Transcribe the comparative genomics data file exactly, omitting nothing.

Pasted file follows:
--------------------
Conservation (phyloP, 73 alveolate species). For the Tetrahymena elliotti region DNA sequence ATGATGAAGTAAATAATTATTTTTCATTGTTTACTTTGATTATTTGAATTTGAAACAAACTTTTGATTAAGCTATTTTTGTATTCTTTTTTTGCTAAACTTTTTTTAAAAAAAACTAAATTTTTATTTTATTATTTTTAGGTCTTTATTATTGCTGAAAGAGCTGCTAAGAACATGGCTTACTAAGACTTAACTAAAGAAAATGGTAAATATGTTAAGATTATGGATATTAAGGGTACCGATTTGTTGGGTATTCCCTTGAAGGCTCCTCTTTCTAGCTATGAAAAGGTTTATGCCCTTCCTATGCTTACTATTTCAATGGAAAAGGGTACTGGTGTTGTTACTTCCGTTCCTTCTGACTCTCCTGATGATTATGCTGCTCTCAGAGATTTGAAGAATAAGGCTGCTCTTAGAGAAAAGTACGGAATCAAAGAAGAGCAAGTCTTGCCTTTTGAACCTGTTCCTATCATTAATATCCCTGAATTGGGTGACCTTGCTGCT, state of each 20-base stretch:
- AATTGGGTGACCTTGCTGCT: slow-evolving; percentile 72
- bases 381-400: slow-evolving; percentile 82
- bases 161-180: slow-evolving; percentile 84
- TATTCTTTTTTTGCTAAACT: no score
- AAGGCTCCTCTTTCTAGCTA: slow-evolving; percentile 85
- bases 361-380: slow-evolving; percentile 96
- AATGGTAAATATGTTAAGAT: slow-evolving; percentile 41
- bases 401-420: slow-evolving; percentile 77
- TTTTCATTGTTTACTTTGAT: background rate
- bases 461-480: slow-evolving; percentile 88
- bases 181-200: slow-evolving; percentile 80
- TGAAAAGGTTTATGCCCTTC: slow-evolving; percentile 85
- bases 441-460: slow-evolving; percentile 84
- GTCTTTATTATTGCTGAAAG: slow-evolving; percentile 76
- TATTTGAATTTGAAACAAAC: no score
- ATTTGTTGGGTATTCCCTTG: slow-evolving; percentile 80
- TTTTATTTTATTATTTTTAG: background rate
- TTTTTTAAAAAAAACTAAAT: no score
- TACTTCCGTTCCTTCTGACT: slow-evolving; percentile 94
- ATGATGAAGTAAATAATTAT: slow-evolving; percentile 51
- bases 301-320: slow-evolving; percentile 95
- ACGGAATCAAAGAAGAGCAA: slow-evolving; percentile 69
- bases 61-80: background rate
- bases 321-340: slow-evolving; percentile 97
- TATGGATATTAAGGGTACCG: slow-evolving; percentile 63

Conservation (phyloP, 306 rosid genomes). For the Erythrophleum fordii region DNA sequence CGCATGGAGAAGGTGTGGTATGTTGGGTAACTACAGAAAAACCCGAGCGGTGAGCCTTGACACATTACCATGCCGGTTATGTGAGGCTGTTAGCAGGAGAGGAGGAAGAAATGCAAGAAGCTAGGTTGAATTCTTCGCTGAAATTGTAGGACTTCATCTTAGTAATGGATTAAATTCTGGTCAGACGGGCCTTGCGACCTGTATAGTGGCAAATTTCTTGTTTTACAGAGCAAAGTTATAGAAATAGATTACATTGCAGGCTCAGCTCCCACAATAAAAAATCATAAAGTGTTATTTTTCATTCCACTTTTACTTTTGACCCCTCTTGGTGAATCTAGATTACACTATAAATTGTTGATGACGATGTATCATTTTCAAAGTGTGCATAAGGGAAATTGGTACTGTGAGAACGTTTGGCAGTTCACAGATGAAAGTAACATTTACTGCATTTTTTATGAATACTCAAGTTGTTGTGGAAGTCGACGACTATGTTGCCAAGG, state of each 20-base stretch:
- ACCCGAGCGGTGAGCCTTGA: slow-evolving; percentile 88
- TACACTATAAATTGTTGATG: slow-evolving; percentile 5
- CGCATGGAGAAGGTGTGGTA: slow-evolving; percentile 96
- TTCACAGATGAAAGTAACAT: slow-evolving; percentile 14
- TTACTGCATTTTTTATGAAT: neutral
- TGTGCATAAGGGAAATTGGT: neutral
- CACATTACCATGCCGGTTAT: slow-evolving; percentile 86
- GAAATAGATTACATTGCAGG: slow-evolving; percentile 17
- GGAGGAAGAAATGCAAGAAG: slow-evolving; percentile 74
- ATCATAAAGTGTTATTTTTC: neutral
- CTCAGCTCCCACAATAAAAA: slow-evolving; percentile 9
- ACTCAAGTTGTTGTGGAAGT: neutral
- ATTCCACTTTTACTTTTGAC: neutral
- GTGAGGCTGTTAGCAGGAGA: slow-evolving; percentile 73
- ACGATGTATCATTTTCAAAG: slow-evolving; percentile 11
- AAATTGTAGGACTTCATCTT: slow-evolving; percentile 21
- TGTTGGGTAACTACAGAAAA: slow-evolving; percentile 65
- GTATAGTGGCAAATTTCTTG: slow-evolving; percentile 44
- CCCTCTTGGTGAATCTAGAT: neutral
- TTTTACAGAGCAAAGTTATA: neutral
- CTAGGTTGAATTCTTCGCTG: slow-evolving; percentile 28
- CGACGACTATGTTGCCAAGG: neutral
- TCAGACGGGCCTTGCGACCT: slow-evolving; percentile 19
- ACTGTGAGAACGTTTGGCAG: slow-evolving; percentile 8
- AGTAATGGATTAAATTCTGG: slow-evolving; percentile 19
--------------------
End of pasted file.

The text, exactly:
Conservation (phyloP, 73 alveolate species). For the Tetrahymena elliotti region DNA sequence ATGATGAAGTAAATAATTATTTTTCATTGTTTACTTTGATTATTTGAATTTGAAACAAACTTTTGATTAAGCTATTTTTGTATTCTTTTTTTGCTAAACTTTTTTTAAAAAAAACTAAATTTTTATTTTATTATTTTTAGGTCTTTATTATTGCTGAAAGAGCTGCTAAGAACATGGCTTACTAAGACTTAACTAAAGAAAATGGTAAATATGTTAAGATTATGGATATTAAGGGTACCGATTTGTTGGGTATTCCCTTGAAGGCTCCTCTTTCTAGCTATGAAAAGGTTTATGCCCTTCCTATGCTTACTATTTCAATGGAAAAGGGTACTGGTGTTGTTACTTCCGTTCCTTCTGACTCTCCTGATGATTATGCTGCTCTCAGAGATTTGAAGAATAAGGCTGCTCTTAGAGAAAAGTACGGAATCAAAGAAGAGCAAGTCTTGCCTTTTGAACCTGTTCCTATCATTAATATCCCTGAATTGGGTGACCTTGCTGCT, state of each 20-base stretch:
- AATTGGGTGACCTTGCTGCT: slow-evolving; percentile 72
- bases 381-400: slow-evolving; percentile 82
- bases 161-180: slow-evolving; percentile 84
- TATTCTTTTTTTGCTAAACT: no score
- AAGGCTCCTCTTTCTAGCTA: slow-evolving; percentile 85
- bases 361-380: slow-evolving; percentile 96
- AATGGTAAATATGTTAAGAT: slow-evolving; percentile 41
- bases 401-420: slow-evolving; percentile 77
- TTTTCATTGTTTACTTTGAT: background rate
- bases 461-480: slow-evolving; percentile 88
- bases 181-200: slow-evolving; percentile 80
- TGAAAAGGTTTATGCCCTTC: slow-evolving; percentile 85
- bases 441-460: slow-evolving; percentile 84
- GTCTTTATTATTGCTGAAAG: slow-evolving; percentile 76
- TATTTGAATTTGAAACAAAC: no score
- ATTTGTTGGGTATTCCCTTG: slow-evolving; percentile 80
- TTTTATTTTATTATTTTTAG: background rate
- TTTTTTAAAAAAAACTAAAT: no score
- TACTTCCGTTCCTTCTGACT: slow-evolving; percentile 94
- ATGATGAAGTAAATAATTAT: slow-evolving; percentile 51
- bases 301-320: slow-evolving; percentile 95
- ACGGAATCAAAGAAGAGCAA: slow-evolving; percentile 69
- bases 61-80: background rate
- bases 321-340: slow-evolving; percentile 97
- TATGGATATTAAGGGTACCG: slow-evolving; percentile 63

Conservation (phyloP, 306 rosid genomes). For the Erythrophleum fordii region DNA sequence CGCATGGAGAAGGTGTGGTATGTTGGGTAACTACAGAAAAACCCGAGCGGTGAGCCTTGACACATTACCATGCCGGTTATGTGAGGCTGTTAGCAGGAGAGGAGGAAGAAATGCAAGAAGCTAGGTTGAATTCTTCGCTGAAATTGTAGGACTTCATCTTAGTAATGGATTAAATTCTGGTCAGACGGGCCTTGCGACCTGTATAGTGGCAAATTTCTTGTTTTACAGAGCAAAGTTATAGAAATAGATTACATTGCAGGCTCAGCTCCCACAATAAAAAATCATAAAGTGTTATTTTTCATTCCACTTTTACTTTTGACCCCTCTTGGTGAATCTAGATTACACTATAAATTGTTGATGACGATGTATCATTTTCAAAGTGTGCATAAGGGAAATTGGTACTGTGAGAACGTTTGGCAGTTCACAGATGAAAGTAACATTTACTGCATTTTTTATGAATACTCAAGTTGTTGTGGAAGTCGACGACTATGTTGCCAAGG, state of each 20-base stretch:
- ACCCGAGCGGTGAGCCTTGA: slow-evolving; percentile 88
- TACACTATAAATTGTTGATG: slow-evolving; percentile 5
- CGCATGGAGAAGGTGTGGTA: slow-evolving; percentile 96
- TTCACAGATGAAAGTAACAT: slow-evolving; percentile 14
- TTACTGCATTTTTTATGAAT: neutral
- TGTGCATAAGGGAAATTGGT: neutral
- CACATTACCATGCCGGTTAT: slow-evolving; percentile 86
- GAAATAGATTACATTGCAGG: slow-evolving; percentile 17
- GGAGGAAGAAATGCAAGAAG: slow-evolving; percentile 74
- ATCATAAAGTGTTATTTTTC: neutral
- CTCAGCTCCCACAATAAAAA: slow-evolving; percentile 9
- ACTCAAGTTGTTGTGGAAGT: neutral
- ATTCCACTTTTACTTTTGAC: neutral
- GTGAGGCTGTTAGCAGGAGA: slow-evolving; percentile 73
- ACGATGTATCATTTTCAAAG: slow-evolving; percentile 11
- AAATTGTAGGACTTCATCTT: slow-evolving; percentile 21
- TGTTGGGTAACTACAGAAAA: slow-evolving; percentile 65
- GTATAGTGGCAAATTTCTTG: slow-evolving; percentile 44
- CCCTCTTGGTGAATCTAGAT: neutral
- TTTTACAGAGCAAAGTTATA: neutral
- CTAGGTTGAATTCTTCGCTG: slow-evolving; percentile 28
- CGACGACTATGTTGCCAAGG: neutral
- TCAGACGGGCCTTGCGACCT: slow-evolving; percentile 19
- ACTGTGAGAACGTTTGGCAG: slow-evolving; percentile 8
- AGTAATGGATTAAATTCTGG: slow-evolving; percentile 19